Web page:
containing an array of sine coefficients for use with a Fast Fourier Transform (FFT),
that can be included by the FFT program.

To use Boost.Multiprecision's high-precision floating-point types and constants, we need some includes:
#include <boost/math/constants/constants.hpp>
// using boost::math::constants::pi;

#include <boost/multiprecision/cpp_bin_float.hpp> // for
// using boost::multiprecision::cpp_bin_float and
// using boost::multiprecision::cpp_bin_float_50;
// using boost::multiprecision::cpp_bin_float_quad;

#include <boost/array.hpp> // or <array> for std::array

#include <iostream>
#include <limits>
#include <vector>
#include <algorithm>
#include <iomanip>
#include <iterator>
#include <fstream>

/*`First, this example defines a prolog text string which is a C++ comment with the program licence, copyright etc.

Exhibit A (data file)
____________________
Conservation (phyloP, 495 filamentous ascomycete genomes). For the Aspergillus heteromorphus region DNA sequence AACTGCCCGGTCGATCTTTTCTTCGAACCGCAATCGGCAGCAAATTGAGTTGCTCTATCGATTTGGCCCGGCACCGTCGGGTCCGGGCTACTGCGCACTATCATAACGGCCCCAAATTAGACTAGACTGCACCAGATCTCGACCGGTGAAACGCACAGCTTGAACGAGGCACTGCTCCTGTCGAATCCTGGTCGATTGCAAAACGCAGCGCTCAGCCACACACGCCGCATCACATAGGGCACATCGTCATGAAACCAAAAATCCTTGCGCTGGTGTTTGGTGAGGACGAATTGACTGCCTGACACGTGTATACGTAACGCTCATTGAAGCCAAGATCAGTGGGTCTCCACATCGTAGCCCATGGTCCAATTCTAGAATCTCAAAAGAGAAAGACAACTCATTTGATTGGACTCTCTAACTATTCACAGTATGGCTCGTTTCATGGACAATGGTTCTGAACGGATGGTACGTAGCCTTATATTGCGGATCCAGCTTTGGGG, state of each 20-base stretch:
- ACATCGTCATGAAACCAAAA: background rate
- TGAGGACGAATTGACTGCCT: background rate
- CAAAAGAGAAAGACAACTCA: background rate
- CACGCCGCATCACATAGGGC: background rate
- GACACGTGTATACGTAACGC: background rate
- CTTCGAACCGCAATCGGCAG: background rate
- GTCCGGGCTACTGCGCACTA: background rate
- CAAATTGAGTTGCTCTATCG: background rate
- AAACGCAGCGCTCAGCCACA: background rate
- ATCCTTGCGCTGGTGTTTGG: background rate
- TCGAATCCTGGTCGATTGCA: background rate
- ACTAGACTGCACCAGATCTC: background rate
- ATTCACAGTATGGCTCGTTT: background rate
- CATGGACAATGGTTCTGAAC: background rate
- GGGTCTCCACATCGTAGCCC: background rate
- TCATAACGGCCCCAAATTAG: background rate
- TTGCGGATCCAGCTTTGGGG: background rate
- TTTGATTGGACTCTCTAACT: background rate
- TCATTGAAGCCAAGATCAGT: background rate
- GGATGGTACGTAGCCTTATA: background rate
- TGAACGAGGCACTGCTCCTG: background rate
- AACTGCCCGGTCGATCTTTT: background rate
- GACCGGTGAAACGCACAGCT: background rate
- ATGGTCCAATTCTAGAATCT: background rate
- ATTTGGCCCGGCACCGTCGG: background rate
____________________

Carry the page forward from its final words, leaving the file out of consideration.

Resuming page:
(You would of course, tailor this to your needs, including *your* copyright claim).
This will appear at the top of the written header file `sines.hpp`.

//] [fft_sines_table_example_1]

static const char* prolog =
  "// Use, modification and distribution are subject to the\n"
  "// Boost Software License, Version 1.0.\n"
  "// (See accompanying file LICENSE_1_0.txt\n"
  "// or copy at ""\n\n"

  "// Copyright A N Other, 2019.\n\n"


using boost::multiprecision::cpp_bin_float_50;
using boost::math::constants::pi;

//] [fft_sines_table_example_2]

// VS 2010 (wrongly) requires these at file scope, not local scope in `main`.
// This program also requires `-std=c++11` option to compile using Clang and GCC.

int main()
/*`A fast Fourier transform (FFT), for example, may use a table of the values of